As a writer, I’ve considered what my name would look like on a book cover (come on, admit you do it, too). The fact of the matter is I share my name with a very big Hollywood actress, although I used the shortened version of our first name. A few months ago a discussion on Facebook got me thinking about whether I would want to use a different name. And after careful consideration, I think I actually do. So here’s the big reveal… the name I chose:
OMG! It’s amazing, it’s awesome, it’s… only one letter different than my real name. I know, I’m such a dork. Jean was my mother’s middle name and the more I thought about it, the more I liked it. A quick google search doesn’t bring up anyone significant which is cool.
That’s actually not the point of this blog. “Darn,” you say, “she always does that. Get to the point already.”
Earlier I was perusing the blogs of some authors I like. One mentioned she was releasing a new book she co-authored and it’s nothing like her other books, so she’s going to use a different name to publish it. Okay, fair enough. If I suddenly started writing erotica I sure wouldn’t want my real name on it. Then she said, she’d attach her real name to it at first (for the publicity, I assume) but eventually she’s going to phase herself out and just be the pseudonym.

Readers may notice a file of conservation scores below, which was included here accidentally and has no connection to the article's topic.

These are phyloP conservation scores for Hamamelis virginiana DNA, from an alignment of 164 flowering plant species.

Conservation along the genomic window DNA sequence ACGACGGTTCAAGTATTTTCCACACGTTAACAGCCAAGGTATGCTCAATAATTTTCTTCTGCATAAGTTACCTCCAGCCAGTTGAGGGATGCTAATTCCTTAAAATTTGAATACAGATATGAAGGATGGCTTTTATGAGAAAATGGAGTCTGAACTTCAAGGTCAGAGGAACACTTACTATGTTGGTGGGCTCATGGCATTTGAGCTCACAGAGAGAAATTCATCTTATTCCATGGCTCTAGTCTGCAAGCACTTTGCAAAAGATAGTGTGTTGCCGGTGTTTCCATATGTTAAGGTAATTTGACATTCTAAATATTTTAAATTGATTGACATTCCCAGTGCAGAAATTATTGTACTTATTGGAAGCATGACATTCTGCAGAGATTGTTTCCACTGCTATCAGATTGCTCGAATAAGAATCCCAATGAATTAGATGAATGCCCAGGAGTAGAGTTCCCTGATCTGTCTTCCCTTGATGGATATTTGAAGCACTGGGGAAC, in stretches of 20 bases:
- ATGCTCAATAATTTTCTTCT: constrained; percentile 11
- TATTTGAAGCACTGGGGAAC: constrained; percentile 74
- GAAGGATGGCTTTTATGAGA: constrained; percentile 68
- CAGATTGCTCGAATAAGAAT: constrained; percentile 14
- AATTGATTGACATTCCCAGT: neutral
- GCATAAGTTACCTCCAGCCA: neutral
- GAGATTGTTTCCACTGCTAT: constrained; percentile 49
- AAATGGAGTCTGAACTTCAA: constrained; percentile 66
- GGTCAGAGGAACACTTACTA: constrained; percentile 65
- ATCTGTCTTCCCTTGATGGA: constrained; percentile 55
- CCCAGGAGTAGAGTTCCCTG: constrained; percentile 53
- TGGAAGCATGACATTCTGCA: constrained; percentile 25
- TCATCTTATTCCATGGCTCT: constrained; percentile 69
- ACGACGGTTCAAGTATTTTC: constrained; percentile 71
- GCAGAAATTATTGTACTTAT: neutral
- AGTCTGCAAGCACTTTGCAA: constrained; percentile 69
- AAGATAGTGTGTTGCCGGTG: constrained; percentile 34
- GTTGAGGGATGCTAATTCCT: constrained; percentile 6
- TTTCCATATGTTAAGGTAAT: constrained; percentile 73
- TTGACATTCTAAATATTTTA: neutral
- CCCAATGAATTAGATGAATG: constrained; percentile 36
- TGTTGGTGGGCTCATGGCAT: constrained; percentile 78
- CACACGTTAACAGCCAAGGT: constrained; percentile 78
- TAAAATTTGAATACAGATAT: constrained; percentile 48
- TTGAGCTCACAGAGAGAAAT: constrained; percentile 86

I just don’t get that. What’s the point of writing something under a different name if you’re just going to put your real name on there anyway? I suppose if this was 1955, once the initial publicity wore off no one would remember who she really was when her real name was removed. But this is 2014 and we have the internet. A quick search and any book she wrote will be attached to her real name.
Jennifer L. Armentrout did this. When she started publishing more… um, racy, fiction. She used an alternate name: J. Lynn.
What’s the point of the alternate name if you’re going to use your New York Times bestselling name in big bold letters? Seriously? And that whole thing with JK Rowling?
I thought having a pseudonym (in these kind of circumstances, not just using a different name in general) was to keep your real identity hidden. But it seems today, it’s just some kind of advertising ploy. A branding thing?
I just don’t get it. Maybe someone can explain it to me.